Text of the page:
388012 Biological Isolation of Protein from Shrimp Waste

Friday, November 21, 2014: 10:42 AM
International 3 (Marriott Marquis Atlanta)
Stanislav Barskov1, Stephen Dufreche1, William Holmes2, Rafael Hernandez1, Rakesh Bajpai1, Mark E. Zappi3 and Ramalingam Subramaniam1, (1)Department of Chemical Engineering, University of Louisiana at Lafayette, Lafayette, LA, (2)Energy Institute, University of Louisiana at Lafayette, Lafayette, LA, (3)Chemical Engineering, University of Louisiana at Lafayette, Lafayette, LA

Chitin is the second most abundant renewable natural biopolymer after cellulose. It is a linear polysaccharide composed of (1-4) - linked 2-acetamido- 2-deoxy-D-glucose units and has a chemical composition similar to that of cellulose. Chitosan, a derivative of chitin, is a linear polysaccharide of (1-4)-linked-D-glucosamine (GlcN) units. Chitin and chitosan are extensively employed in cosmetics, biotechnology, agriculture, medicine, food, and other industries. Chitin is commonly isolated from shrimp waste that is generated in large quantities by the shrimp processing industry. The first step in chitin isolation is removal of protein. The regular method for protein removal is the treatment of shrimp waste with the NaOH solution at high temperature. This method is energy demanding and environmentally unfriendly. Furthermore, harsh treatments of the waste material with a base at elevated temperatures may have a negative effect on the physical properties of the polymer as well. This research is focused on the development of alternative methods for protein removal from shrimp waste. The alternative techniques involve biological and physical methods for protein removal. The biological method of protein removal involves aerobic and anaerobic digestion of shrimp waste with B. subtilis, and mixed cultures from municipal sewage sludge. The physical methods for protein removal involve washing of the shrimp waste with water at different temperatures, sonication, and accelerated solvent extraction. Out of the methods investigated, the biological method shows promising results and will be discussed during the presentation. The aforementioned methods for protein removal from shrimp waste provide an alternative for chitin extraction in more environmentally friendly matter.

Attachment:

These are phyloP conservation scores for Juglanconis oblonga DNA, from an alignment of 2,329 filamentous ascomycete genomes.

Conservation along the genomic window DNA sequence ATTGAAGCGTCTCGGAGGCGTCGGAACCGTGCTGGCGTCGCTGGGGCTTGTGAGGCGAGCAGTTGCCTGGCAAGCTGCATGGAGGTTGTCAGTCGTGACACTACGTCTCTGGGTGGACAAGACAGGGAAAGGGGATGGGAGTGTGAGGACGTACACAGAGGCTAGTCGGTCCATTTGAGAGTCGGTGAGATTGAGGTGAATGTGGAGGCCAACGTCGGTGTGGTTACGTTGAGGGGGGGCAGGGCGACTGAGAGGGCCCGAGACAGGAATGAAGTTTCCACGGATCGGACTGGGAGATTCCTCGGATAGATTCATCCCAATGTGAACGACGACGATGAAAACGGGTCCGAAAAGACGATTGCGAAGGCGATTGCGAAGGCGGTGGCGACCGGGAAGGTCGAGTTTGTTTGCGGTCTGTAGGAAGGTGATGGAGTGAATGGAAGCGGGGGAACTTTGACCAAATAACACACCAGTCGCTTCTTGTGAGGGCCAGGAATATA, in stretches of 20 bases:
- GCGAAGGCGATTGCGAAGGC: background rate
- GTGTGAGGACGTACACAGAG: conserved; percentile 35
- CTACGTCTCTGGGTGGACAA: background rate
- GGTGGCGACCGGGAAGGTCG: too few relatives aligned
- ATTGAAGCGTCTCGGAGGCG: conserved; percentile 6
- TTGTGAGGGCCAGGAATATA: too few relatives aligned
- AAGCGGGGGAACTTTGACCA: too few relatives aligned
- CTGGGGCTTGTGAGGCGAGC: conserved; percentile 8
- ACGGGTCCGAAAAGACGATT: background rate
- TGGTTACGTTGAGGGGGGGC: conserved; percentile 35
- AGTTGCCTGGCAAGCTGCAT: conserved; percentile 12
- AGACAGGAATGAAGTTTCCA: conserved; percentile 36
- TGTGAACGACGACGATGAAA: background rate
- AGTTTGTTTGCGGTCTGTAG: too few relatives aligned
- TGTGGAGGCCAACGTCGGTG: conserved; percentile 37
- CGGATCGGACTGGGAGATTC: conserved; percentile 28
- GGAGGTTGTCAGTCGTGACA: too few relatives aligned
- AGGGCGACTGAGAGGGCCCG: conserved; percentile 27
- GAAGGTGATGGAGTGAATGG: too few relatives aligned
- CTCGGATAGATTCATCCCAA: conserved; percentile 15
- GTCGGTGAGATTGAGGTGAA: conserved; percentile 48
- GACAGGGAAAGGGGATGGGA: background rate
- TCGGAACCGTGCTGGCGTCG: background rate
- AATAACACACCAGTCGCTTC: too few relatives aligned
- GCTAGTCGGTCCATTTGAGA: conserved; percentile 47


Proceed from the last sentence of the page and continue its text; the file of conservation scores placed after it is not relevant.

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See more of this Session: Biomolecules at Biomaterial Interfaces
See more of this Group/Topical: Materials Engineering and Sciences Division